I’ve been trying to ‘quit’ fertility treatments for a while. I’m fortunate enough to have a son who came after years of trying and multiple miscarriages. Since this success, my husband and I have only had bad news and worse results. It’s been five years of getting knocked off our feet, over and over again.
All our lives, we’ve been told that if at first you don’t succeed… try, try again. This is a common phrase in my house too as I encourage my little boy to set goals and not give up until they are achieved.
But what do you do when it comes to fertility and you’ve tried, tried, and tried again?
What do you do when the outcome isn’t in your control, despite the sacrifices you’ve made, the physical discomfort you’ve endured, the time and money you’ve invested, and your very best efforts? When do you say “enough is enough?” How do you accept the end when the result is not what you wanted?
It’s less a question of when to quit and more a question of how.
I’ve struggled with this for years. Together with my husband, I have set limitations and drawn lines in the sand on where we would stop. At first, we would do anything but IVF. Then, after we did IVF, we promised ourselves we wouldn’t do it again— that we’d explore other avenues to a baby. And then after we did IVF again, we promised ourselves that we would walk away, feeling like we’d done everything we could.
But you can’t predict or control how you will feel at various forks in the road.
And when there are still more options on the table, more things we could try, it’s very difficult to say “I’m done” and mean it, unless you truly feel it.
The decisions we have to make when we face fertility challenges are big and difficult and costly – not just financially, but emotionally. The journey is both draining and testing: it strips you bare, but through it, you learn more about your strength, your durability, and your resilience than you would have otherwise.
I still don’t know how to say “I’m done” and mean it, but through the journey, I’ve come to realize a few things:
You haven’t failed if you’ve done your best.
I’ve struggled with feeling like I’m a failure for years. Every time my son mentions babies, every time I visit a friend’s newborn, every time a loved one considerately asks how our treatments are going, every time a stranger says it’s time to give my son a sibling (it’s so surprising how frequently this happens)… I feel like I’m failing everyone — my family, strangers, and, of course, myself.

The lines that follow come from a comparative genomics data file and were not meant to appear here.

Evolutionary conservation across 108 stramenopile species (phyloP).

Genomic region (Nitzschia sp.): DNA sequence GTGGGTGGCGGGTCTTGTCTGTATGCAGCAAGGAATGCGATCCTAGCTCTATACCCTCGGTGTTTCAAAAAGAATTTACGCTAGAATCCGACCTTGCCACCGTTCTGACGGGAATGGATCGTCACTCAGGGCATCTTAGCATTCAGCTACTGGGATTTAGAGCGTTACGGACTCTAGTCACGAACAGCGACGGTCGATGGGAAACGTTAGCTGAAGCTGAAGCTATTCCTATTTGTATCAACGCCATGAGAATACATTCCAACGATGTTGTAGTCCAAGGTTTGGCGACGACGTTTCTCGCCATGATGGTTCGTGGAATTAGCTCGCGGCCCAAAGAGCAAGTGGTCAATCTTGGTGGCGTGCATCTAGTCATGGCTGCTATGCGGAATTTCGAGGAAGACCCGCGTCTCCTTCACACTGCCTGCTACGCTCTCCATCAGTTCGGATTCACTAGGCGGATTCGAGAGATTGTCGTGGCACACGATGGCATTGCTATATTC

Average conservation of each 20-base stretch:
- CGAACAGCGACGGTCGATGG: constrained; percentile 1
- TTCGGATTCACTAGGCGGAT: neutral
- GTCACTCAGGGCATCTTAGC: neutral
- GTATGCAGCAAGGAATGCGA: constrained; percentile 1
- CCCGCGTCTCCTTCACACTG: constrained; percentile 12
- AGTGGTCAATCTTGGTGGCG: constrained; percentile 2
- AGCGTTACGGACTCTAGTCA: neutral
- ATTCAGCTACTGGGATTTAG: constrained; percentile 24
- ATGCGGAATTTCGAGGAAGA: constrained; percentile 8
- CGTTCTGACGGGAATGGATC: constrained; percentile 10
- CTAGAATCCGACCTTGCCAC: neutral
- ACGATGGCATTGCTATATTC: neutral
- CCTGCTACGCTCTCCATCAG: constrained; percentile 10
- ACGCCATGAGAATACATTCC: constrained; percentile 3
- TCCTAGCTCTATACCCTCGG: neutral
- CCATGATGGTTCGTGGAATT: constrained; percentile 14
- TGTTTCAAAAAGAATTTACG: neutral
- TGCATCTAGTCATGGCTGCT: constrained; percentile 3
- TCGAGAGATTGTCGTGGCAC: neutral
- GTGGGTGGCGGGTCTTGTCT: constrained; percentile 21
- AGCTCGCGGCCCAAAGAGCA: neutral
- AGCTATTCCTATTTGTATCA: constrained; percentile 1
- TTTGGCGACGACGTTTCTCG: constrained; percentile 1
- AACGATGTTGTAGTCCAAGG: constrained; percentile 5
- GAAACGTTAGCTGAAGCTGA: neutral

But I know deep down that I’m being too hard on myself. If I was talking to a friend who has gone through everything I have gone through, I would tell her that she cannot blame herself for things she cannot control. I know this to be true, but we always see ourselves differently than how we see others. We need to practise seeing ourselves through the eyes of the people who look at us and are in awe of our strength and courage.
No one will understand you as much as you do.
When I talk about our journey with friends and family, many of them immediately jump to the conclusion that we’ve done enough – too much even. I still hear phrases like “Once you stop, I bet it’ll just happen on its own.” But other people don’t understand the intricacies and nuances of our journey. They don’t understand the diagnoses, the science, the options, and most importantly, the feelings. In the end, these well-meaning voices should not hold a bearing on what you choose to do – they can’t understand your experience unless they’ve lived it.
You have to do what is right for you.
I struggle with the fact that there are potential solutions on the table that I haven’t explored further. We often get questioned about adoption or surrogacy – why haven’t we looked into them more? What others don’t necessarily understand is that when you’re undergoing fertility treatments, you consider other options, all the options, all the time. But you’re relying on the medical advice you’re given and what’s in your heart to make decisions. A lot of the time, you may not need those other options to expand your family.
Also, everyone’s line in the sand is different and defining your own line is often difficult. Just because there are other options out there, doesn’t mean they are the right options for you and your family. You really have to reach deep within yourself to know what is right for you and your partner.
It’s okay to choose you.
I feel like I gave my body to science a long time ago. And I’ve justified it because I was making these sacrifices for our family – for my son, for my husband, and lastly, for myself. Most women I know tend to put their needs behind the needs of others. But I’m learning that, as we come to newer, more difficult decision points, I need to ask myself what I want. I am an important part of this equation.
I still don’t know how to quit and walk away, but I do know that I’ve tried. And tried, and tried, and tried… And unexpectedly, I also know that my marriage is stronger because of what we’ve endured together and that I am stronger and more resilient than I would have otherwise ever known.
Perhaps we need to redefine success, because those are not small achievements.
By Vidya Ledsham